Unlike Perumal’s resolution, LTTE’s ISGA was in fact a clear blueprint for a separate State to be carved out in the Northern and the Eastern Provinces. It was a strategy to compel the Chandrika-Ranil government to legally institute an administration totally independent of their government. However, the turbulent political situation that prevailed in the South then had obscured the LTTE proposal and led to the dissolution of the Parliament prematurely, sending the proposal into total oblivion. 

To be fair by Chief Minister Wigneswaran the resolution passed by his council last week was not meant for any unilateral action independent of the government, but a set of proposals to be considered by the whole Parliament in the current process of Constitution making. The resolution is to be handed over to Tamil National Alliance (TNA) leader Rajavarothayam Sampanthan who is also the Opposition Leader, according to Wigneswaran.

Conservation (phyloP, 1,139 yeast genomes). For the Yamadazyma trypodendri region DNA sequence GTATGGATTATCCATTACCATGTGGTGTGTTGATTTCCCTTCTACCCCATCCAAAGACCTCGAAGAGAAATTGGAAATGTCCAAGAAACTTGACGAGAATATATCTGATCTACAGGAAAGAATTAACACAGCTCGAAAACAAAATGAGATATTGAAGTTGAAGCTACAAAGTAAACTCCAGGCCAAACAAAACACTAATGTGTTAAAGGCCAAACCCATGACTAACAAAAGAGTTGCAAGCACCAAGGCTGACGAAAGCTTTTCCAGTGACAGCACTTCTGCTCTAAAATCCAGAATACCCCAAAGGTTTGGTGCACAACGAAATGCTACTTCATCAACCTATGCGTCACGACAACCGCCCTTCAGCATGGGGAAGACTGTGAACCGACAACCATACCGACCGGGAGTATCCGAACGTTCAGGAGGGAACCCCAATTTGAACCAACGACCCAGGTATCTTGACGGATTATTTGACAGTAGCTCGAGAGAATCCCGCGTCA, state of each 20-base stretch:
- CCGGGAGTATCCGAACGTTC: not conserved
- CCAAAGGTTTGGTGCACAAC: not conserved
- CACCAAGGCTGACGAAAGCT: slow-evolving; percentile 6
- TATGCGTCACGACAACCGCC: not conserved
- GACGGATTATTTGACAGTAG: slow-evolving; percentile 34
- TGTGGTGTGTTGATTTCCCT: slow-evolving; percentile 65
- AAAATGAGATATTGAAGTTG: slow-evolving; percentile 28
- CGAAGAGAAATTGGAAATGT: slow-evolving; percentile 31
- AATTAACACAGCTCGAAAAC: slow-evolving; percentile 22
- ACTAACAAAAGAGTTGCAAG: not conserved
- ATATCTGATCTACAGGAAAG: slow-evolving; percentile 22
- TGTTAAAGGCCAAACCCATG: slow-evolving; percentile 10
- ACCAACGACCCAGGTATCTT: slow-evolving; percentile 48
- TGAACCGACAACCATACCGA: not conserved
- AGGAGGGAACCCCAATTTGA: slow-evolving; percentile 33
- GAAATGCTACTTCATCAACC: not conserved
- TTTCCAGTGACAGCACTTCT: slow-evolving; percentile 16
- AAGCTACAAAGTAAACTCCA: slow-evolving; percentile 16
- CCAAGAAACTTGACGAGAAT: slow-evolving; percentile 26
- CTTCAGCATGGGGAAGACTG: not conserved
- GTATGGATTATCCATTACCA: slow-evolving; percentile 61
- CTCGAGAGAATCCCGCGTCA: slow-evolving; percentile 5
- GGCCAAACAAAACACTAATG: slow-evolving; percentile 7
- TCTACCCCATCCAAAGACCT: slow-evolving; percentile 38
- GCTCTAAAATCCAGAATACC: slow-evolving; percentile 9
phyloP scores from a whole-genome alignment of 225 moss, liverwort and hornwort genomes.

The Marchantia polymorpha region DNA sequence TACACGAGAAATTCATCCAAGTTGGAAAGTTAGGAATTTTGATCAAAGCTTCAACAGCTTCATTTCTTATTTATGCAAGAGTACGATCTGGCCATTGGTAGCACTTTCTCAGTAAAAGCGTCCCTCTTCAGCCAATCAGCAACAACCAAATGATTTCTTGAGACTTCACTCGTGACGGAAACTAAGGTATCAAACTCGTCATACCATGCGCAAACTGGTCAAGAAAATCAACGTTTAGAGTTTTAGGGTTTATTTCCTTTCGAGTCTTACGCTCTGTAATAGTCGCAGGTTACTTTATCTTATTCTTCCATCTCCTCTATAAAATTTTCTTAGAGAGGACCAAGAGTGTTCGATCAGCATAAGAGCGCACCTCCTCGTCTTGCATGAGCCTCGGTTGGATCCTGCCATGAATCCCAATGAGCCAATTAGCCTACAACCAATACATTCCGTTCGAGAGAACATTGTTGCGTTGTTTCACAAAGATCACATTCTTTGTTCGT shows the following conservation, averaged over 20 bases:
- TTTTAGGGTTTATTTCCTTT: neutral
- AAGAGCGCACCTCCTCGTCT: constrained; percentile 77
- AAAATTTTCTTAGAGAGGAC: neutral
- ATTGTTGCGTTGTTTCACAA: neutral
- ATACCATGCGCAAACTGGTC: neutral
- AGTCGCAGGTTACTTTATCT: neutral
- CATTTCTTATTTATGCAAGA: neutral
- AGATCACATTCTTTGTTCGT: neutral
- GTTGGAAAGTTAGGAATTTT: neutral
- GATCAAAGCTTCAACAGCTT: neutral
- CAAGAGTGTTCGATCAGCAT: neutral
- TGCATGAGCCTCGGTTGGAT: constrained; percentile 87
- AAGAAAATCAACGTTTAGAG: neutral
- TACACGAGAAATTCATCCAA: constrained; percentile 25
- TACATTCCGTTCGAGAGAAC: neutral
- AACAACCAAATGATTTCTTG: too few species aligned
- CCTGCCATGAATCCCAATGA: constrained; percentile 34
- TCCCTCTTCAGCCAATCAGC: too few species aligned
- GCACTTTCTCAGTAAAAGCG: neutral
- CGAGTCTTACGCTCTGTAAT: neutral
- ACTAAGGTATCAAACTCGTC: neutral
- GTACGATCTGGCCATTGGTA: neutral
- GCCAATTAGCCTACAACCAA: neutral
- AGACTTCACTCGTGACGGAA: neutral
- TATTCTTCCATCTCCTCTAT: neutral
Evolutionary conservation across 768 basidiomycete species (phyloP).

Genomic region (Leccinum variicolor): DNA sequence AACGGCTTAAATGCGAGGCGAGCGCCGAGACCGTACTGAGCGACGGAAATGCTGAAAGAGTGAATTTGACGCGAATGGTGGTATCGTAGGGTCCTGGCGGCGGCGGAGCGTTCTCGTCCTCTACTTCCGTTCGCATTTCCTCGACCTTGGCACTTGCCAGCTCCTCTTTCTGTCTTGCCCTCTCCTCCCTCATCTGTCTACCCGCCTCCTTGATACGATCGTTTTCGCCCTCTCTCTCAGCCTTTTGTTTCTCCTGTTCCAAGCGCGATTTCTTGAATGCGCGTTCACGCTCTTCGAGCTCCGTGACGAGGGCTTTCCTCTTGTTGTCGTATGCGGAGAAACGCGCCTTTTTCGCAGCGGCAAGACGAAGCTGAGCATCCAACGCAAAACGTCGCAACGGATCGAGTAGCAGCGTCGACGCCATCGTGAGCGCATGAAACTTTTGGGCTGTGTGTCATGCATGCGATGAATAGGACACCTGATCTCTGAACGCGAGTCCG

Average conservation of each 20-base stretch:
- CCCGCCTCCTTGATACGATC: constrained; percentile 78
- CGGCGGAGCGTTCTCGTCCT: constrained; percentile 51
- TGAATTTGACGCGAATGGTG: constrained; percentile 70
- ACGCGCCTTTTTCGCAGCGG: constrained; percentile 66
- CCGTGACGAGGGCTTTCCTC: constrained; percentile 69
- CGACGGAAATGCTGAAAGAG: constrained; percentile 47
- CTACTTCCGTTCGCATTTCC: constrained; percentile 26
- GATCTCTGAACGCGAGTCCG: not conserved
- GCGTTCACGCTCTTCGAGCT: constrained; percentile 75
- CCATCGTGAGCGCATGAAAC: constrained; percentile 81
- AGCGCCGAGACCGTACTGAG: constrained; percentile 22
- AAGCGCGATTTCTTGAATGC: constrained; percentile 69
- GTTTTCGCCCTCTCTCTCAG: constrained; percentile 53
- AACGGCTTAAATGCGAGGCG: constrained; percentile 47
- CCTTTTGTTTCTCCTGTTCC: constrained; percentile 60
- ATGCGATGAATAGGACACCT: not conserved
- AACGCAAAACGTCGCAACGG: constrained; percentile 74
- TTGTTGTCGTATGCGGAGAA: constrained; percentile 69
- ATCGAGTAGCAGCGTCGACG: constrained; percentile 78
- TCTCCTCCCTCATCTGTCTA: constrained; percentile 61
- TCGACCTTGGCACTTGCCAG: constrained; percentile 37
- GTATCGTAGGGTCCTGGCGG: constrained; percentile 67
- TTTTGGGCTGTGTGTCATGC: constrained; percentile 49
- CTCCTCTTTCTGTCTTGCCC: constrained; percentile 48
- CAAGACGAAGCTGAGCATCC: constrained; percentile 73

Although the TNA is the ruling party of the Northern Provincial Council, the party is administratively not authorised to handle the resolutions passed by the council. Such resolutions have to be forwarded to the governor of the province or to the minister in charge of provincial councils or to the Prime Minister. 

The resolution contains a preamble with the contents that had been in almost all important policy documents of Tamil leaders in the recent past. It includes S.W.R.D.Bandaranaike’s proposal for a federal system in 1926, the Official Language Act commonly known as the Sinhala Only Act of 1956 introduced by Bandaranaike, standardisation in university admission introduced  in 1970, the Sinhalese colonisation in the north and the east, the communal riots from 1957 to 1983, Bandaranaike- Chelvanayakam pact of 1957 and the Dudley-Chelvanayakam pact of 1965, Vaddukkodai Resolution of 1976, Thimpu Principles of 1985, and finally the Oslo Declaration of 2002.